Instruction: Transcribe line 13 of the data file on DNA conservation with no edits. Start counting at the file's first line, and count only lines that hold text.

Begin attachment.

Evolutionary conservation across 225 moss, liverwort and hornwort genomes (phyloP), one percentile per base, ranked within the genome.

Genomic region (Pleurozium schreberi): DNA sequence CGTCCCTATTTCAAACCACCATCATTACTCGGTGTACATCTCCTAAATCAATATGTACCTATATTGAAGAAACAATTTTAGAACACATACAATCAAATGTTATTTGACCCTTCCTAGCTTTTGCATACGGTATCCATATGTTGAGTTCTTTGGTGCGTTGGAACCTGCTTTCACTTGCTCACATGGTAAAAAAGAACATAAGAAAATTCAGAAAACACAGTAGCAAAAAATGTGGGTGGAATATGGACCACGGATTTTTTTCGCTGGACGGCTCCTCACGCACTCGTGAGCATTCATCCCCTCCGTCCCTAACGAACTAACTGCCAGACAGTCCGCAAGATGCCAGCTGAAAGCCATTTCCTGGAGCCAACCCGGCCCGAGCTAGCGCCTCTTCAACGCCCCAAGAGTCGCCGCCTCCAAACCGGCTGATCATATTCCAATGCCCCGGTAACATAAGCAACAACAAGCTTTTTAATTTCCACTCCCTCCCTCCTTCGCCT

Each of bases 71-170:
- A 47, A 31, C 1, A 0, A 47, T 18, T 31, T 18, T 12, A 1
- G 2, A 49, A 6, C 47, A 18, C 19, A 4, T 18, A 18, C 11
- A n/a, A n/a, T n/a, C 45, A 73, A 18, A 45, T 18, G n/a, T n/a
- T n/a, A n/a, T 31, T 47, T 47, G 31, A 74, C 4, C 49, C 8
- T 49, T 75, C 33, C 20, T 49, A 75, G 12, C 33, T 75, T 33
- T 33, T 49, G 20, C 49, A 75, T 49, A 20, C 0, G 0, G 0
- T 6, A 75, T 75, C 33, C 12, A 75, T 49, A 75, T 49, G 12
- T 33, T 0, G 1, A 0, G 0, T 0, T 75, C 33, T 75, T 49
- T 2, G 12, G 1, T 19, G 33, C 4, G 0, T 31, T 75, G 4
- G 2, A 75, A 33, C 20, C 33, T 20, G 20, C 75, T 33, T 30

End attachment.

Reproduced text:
- G 2, A 75, A 33, C 20, C 33, T 20, G 20, C 75, T 33, T 30